2- New Resources.  New volunteers have skills, ideas, energy that can be put to work as an essential part of your team.  Discern where you have gaps in management, specific skillsets needed, support functions. Areas include fundraising, sending donor letters, website updates, newsletter writing, counseling, tutoring, building homes, customer relationship management, database updating, executive support… the list goes on!  Post for volunteer positions accordingly and specifically.  Create a position of value that allows these newly inspired volunteers to invest their talent and hard work ethic to help achieve your goals.

Please notice I say New but not Free.  Volunteers require management, because people can and should be guided to do their best on behalf of the organization. At the same time, ensure you are serving not only your organization’s needs, but also the desire for growth within the individual volunteer.   Meet your goals and their goals.

3 -New Team Member.  It’s often a natural process that a volunteer becomes ‘embedded’ in the team, and room can be made for him or her.  A new job can be opened or existing one filled.  The position can be an internship; paid internship; consulting role; part-time employment; full-time employment.  For the nonprofit, it’s great to have worked with the individual prior to making any official commitment. It’s much clearer how successful the new hire and fit will be.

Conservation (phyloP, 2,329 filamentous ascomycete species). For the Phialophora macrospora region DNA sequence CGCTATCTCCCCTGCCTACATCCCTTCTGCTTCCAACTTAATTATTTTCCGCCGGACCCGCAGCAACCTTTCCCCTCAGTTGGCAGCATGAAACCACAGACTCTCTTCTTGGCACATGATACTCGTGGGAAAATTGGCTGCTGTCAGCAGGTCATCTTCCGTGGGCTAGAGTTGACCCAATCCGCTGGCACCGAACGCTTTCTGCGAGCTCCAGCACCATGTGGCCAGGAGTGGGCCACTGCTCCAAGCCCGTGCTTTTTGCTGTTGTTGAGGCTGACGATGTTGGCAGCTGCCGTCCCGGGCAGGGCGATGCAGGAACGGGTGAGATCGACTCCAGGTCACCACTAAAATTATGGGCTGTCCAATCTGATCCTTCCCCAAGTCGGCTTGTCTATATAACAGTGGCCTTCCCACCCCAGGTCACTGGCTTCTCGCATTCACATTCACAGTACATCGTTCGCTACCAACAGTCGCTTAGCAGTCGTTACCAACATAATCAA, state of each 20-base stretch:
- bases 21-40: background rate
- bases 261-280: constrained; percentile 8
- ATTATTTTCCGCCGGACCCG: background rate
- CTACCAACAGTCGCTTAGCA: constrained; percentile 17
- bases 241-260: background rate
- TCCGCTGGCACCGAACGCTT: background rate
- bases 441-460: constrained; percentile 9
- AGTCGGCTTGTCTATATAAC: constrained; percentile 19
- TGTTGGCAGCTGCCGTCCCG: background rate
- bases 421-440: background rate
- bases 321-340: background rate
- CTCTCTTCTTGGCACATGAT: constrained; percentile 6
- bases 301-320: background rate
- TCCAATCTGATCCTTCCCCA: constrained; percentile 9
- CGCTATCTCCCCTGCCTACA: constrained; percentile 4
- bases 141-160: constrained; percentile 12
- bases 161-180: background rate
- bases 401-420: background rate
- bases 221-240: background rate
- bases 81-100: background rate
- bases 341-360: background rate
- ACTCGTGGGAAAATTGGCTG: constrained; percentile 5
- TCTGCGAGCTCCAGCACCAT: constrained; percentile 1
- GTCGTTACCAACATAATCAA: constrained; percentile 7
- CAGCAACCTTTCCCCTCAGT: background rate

The world of volunteering can and will open up a new world for you. For both parties, make sure that it’s a good fit.  A volunteer job description should provide clear expectations.  Everyone should appreciate the skillset of the volunteer; the culture of the organization; and, critically important, simply working together.   In many ways, this is like any other job — needing an inspiring vision, good management and clear goals.

Welcome to the world of volunteering.  Start giving of yourself.
Begin thinking out of the Money Box and into the Meaning Box!

Be inspired,


To Be of Service, from Spirituality.com

I remember peering down a cul-de-sac filled with begging children, unwashed, hungry, disabled. I was 12 and on a family vacation to Mexico. But I just could not accept this view of life.

In our home, my mom had always emphasized the power and presence of God as divine Love governing our lives. As a young girl on that street in Mexico, I felt it was only right that everyone should feel this presence of divine Love.